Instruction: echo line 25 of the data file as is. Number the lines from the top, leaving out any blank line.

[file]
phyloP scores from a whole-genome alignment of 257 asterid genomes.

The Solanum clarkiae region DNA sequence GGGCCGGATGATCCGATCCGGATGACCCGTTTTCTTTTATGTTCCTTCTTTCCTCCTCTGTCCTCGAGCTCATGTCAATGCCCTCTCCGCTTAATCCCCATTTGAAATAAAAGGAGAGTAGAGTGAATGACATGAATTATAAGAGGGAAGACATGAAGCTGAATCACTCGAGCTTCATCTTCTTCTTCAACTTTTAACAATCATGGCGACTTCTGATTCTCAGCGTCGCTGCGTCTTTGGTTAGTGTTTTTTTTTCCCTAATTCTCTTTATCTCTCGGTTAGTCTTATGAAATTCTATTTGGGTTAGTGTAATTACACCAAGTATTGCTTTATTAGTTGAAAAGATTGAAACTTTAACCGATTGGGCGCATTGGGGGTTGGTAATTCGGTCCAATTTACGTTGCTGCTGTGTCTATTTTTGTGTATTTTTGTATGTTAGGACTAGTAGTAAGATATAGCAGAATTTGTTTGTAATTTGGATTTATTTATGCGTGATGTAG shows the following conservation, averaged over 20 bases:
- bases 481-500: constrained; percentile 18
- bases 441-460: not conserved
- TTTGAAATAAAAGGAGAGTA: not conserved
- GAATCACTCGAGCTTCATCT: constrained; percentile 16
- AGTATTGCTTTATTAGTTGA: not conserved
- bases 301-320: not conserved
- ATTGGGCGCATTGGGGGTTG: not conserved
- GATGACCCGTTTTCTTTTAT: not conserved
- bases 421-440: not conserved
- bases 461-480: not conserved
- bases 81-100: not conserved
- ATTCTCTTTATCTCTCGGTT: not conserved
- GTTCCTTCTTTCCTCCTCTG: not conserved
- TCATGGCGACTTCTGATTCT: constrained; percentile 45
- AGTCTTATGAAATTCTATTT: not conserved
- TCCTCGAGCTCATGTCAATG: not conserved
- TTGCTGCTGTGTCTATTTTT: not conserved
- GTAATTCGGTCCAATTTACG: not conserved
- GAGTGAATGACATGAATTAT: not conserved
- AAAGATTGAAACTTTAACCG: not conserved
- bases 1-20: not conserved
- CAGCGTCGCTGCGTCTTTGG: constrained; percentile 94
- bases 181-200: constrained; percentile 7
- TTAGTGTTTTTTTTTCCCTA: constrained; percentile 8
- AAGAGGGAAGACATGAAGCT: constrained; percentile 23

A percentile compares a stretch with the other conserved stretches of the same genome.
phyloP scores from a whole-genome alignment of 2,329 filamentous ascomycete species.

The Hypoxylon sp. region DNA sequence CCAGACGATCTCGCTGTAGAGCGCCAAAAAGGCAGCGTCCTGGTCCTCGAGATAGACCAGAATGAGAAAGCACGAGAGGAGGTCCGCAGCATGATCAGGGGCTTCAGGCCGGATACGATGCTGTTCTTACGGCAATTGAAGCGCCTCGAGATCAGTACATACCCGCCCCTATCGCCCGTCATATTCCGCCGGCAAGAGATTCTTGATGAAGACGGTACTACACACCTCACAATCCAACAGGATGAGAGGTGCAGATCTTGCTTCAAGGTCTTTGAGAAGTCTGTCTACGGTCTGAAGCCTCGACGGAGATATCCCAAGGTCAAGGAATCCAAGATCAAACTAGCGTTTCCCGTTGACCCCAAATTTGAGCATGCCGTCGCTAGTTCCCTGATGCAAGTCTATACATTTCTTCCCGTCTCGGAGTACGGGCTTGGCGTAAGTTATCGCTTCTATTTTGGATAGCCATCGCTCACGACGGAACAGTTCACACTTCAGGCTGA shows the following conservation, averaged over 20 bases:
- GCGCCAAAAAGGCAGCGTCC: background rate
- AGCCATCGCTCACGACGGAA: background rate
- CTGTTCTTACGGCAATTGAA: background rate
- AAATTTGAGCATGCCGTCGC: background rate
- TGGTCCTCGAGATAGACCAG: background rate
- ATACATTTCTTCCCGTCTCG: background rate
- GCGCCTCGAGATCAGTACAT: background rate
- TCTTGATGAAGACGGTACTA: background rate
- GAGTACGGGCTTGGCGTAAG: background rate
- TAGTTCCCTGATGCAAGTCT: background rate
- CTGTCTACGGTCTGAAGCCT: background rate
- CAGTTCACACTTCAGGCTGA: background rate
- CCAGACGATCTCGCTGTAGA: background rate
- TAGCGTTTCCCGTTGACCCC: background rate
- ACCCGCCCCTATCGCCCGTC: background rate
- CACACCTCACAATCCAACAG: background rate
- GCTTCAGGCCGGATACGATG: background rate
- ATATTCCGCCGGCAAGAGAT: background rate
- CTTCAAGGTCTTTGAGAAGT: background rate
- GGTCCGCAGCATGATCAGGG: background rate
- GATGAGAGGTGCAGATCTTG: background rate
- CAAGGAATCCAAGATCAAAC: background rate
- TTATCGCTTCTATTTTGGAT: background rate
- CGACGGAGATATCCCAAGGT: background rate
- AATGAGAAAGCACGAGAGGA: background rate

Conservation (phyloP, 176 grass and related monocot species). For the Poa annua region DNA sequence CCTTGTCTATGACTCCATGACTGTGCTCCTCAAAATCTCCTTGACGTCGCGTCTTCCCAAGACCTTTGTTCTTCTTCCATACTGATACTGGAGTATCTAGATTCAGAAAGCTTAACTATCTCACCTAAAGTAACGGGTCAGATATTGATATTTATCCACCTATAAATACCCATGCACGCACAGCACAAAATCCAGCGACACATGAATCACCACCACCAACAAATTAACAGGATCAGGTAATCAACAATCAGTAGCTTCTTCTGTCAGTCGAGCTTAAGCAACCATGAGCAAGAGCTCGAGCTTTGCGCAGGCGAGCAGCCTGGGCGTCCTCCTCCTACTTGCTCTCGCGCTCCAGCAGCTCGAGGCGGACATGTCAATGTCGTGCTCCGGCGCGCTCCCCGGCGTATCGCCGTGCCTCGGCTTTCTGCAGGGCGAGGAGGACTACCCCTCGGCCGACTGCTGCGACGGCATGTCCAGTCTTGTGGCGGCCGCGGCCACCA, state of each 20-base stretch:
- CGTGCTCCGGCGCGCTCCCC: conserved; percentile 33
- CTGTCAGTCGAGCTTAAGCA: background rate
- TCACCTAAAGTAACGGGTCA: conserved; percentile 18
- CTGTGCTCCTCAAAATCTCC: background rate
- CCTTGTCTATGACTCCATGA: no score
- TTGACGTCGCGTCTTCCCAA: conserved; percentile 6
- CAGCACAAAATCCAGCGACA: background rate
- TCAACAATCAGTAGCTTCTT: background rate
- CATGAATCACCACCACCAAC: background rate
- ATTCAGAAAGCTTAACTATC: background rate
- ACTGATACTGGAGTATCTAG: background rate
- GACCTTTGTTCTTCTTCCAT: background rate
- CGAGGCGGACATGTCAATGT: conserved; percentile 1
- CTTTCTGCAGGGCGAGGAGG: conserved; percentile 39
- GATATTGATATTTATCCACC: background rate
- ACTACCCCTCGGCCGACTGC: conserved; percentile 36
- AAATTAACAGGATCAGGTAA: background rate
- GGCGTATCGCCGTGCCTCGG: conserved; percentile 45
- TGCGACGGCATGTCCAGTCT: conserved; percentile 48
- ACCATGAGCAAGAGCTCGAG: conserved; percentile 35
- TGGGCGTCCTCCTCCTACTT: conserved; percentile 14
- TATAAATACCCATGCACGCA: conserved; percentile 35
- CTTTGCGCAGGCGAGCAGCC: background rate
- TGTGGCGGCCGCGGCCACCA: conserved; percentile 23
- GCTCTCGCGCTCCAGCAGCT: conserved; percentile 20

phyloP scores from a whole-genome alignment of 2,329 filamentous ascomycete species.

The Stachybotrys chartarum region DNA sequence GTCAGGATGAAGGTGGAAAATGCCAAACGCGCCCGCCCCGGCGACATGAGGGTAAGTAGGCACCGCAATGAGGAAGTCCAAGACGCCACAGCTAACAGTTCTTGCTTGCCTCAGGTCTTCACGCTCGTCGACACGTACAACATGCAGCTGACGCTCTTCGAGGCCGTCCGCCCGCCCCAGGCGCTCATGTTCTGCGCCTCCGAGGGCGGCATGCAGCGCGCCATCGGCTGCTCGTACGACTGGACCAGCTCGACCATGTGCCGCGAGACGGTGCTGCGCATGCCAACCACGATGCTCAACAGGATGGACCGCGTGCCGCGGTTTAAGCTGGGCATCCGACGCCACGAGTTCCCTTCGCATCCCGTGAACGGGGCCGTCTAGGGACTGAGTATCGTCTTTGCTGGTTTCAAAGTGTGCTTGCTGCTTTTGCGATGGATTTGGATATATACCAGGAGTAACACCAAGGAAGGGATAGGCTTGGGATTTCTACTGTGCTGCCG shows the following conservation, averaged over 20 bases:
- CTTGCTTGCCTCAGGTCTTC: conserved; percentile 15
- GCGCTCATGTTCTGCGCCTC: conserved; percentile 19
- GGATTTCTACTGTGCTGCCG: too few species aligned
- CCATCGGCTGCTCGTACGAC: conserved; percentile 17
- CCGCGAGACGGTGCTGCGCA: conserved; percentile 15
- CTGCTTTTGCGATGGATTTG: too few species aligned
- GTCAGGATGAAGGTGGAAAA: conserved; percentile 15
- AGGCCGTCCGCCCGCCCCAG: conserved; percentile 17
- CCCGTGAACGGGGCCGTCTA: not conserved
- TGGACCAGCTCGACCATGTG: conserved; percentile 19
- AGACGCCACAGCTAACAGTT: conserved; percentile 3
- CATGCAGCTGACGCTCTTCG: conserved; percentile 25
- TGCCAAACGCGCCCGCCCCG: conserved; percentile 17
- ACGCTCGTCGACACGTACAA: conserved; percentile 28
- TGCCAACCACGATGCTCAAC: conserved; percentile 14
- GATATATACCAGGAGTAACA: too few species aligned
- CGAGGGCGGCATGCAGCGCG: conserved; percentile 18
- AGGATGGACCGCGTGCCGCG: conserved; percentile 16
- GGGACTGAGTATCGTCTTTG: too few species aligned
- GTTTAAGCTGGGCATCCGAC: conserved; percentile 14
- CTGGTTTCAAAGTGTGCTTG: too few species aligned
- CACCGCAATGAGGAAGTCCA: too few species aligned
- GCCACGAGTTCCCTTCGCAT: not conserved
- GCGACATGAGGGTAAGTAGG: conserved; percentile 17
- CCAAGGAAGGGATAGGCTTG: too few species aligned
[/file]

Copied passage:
- bases 181-200: constrained; percentile 7